The viewing room exhibition at Howard Greenberg Gallery brings together a selection of Saul Leiter‘s iconic color street photography, where reflections and abstractions so often reign supreme, with his rarely seen paintings and collages, work that he produced alongside his photography for the entirety of his life. Together, they illustrate the depth of his visual experimentation and curiosity, neither of which could be satisfied by the limits of a single medium.
On the occasion of the current exhibition of Saul Leiter’s work, Howard Greenberg reflected on his friendship with Saul, and the qualities of his photography that were most memorable and distinctive.
Q: What was the experience like of going through the first boxes of Saul’s work, in black and white, and then in color?
HG: When we first met, in his apartment, he had prepared a few boxes to show me. We sat in his “living room” which was also his painting studio, storage facility, resting place and more. If you’ve ever seen the documentary, In No Great Hurry, you saw what I saw. I should say that I was only expecting to see black and white work. This is what the New York School was about and I really had no knowledge of his career in fashion which was primarily done in color. And black and white I did see. The boxes were old and dusty. When I opened them, I experienced what Eikoh Hosoe used to talk to me about – the aura of the prints. They glowed and were, to my eye, the embodiment of what I loved about vintage work from the 50’s, with the wonderful papers available then. Of course there were the images, pure Saul, and as I came to understand, could only be so. It didn’t take me long to ask him if I could show his work. He tested me in his way, and in no great hurry, said yes.
About two or three years after our first show, which was successful, he came into the gallery to show me some of his color work. One box, about 25 recently printed 11×14’s of older work. They were quite good – Saul’s sensibility was very much there. However, I wasn’t sure of the color palette and at first I had the feeling that his slides may have faded. So, foolishly, I asked him. He looked at me and quickly said “Howard, I don’t think these are for you,” and then promptly got up and started to walk out. Carrie Springer, who worked for me then, and was the point person for Saul, looked at me with terror in her eyes. So I rushed to Saul before he could get out the door, semi-apologized, and asked him if I could have the photos for a few days and look at them without rushing. He agreed, and the next year we had the first Saul Leiter “In Color” show.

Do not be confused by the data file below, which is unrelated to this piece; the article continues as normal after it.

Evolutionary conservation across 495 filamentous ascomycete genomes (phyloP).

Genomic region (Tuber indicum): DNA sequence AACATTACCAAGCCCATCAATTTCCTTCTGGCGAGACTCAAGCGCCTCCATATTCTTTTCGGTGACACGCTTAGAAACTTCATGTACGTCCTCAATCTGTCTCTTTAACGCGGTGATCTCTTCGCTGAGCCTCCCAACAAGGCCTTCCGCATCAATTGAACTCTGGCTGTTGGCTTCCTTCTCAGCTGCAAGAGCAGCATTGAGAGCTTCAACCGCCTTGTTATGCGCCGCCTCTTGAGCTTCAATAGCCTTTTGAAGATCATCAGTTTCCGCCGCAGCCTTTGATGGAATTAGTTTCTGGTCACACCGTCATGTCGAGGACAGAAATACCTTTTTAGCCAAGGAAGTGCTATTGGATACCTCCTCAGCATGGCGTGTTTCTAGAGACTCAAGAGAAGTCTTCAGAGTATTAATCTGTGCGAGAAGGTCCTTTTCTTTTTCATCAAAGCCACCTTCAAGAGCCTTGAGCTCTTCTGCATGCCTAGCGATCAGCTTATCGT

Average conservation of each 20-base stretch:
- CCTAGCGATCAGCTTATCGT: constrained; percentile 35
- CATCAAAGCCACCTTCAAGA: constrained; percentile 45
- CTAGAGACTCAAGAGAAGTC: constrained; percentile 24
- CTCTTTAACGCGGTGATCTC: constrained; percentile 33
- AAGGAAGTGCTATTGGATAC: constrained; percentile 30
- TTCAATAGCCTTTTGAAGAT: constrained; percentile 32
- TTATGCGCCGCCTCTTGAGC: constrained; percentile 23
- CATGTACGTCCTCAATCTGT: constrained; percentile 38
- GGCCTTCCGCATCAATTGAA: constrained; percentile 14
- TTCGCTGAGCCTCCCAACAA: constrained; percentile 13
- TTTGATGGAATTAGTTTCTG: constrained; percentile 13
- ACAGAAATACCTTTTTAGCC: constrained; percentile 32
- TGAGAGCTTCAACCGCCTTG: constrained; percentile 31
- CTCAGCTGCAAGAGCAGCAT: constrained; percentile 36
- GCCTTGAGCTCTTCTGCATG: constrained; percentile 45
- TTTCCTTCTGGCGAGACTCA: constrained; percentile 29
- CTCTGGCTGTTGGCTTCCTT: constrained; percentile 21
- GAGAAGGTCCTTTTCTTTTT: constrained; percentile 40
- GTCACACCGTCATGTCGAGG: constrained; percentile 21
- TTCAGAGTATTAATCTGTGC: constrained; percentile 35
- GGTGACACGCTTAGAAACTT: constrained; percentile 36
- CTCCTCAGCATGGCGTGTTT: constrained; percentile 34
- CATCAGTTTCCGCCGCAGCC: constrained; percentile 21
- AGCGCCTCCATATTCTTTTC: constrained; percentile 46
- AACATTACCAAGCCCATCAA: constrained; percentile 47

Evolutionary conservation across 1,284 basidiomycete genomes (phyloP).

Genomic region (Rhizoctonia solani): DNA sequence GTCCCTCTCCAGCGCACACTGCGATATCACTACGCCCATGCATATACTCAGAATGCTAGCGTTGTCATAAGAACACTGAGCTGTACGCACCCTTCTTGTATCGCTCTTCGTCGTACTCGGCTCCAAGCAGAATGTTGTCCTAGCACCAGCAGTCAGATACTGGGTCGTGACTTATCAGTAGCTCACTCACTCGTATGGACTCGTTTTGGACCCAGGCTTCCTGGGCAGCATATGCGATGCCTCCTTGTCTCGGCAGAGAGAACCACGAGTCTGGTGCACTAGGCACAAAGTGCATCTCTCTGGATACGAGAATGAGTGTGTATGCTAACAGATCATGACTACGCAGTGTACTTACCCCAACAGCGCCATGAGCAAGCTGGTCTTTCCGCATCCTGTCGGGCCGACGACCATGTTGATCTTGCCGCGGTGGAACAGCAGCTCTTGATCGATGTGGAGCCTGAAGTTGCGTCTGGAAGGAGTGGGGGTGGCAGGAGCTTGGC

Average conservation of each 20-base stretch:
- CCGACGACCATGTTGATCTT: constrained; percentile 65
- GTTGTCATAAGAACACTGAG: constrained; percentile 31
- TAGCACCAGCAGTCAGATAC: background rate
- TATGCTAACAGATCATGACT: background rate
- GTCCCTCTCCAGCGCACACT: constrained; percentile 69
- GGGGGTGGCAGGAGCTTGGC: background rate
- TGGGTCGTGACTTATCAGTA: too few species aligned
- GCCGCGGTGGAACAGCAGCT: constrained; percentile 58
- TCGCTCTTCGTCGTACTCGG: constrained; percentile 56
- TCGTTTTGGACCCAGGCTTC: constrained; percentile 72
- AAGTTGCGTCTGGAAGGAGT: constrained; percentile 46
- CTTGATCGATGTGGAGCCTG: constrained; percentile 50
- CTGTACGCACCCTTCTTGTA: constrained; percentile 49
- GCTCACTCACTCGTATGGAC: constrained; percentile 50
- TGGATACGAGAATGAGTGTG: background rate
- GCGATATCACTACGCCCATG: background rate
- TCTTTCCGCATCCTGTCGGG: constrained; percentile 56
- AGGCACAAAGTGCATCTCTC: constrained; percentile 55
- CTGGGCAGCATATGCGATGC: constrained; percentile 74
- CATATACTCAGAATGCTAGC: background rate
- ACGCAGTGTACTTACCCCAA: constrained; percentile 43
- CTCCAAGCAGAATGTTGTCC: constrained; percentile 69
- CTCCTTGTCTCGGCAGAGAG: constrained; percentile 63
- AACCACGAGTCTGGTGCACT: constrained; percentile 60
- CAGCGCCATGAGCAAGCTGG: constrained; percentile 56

Q: How was Saul’s work, in terms of both prints and imagery, distinct from the broader New York School?
HG: Well, by now his work is well known, and I believe the success comes from the poetic and painterly quality of the color, and regardless of the cars or fashion in his images, the sense of being lost in time. It doesn’t really matter whether you are looking at color or black and white. Saul’s sensibility transcends his medium, and this includes painting. He is a great artist, immediately recognizable, original, and so true to himself.
I’m not saying that any of the other so-called New York School photographers are lesser. They all have their own sensibilities within the genre, and each in his or her own way is a great photo-artist. But Saul is different, partially because of being a painter and having a distinctive ability with color photography, and partially because of his unique brand of artistry.
Q: From the time you spent with Saul, both professionally and personally, what has stuck with you the most?
HG: Much has stayed with me about Saul. I dare say I never felt as emotionally close to any other photographer. Saul became part of the gallery family. He attended our party’s, spent hours and hours of time in the gallery kitchen, “kibitzing” with staff and visitors, and enjoying all of it. Personally, although he could also be an impetuous artist, I thought of him as an uncle, or a close cousin, one to whom I was terminally committed. I often think of his voice, the way he spoke. I think about his little pearls of wisdom, “Saulism’s” as Margit (Erb, now director of the Saul Leiter Foundation) and I liked to called them. His giggle was infectious. Perhaps I was in love with him? Why not, everyone else was. Yes, I guess you can say Saul and his photographs are one and the same; you don’t like them, you love them.
Howard Greenberg Gallery
41 East 57th Street
New York, NY 10022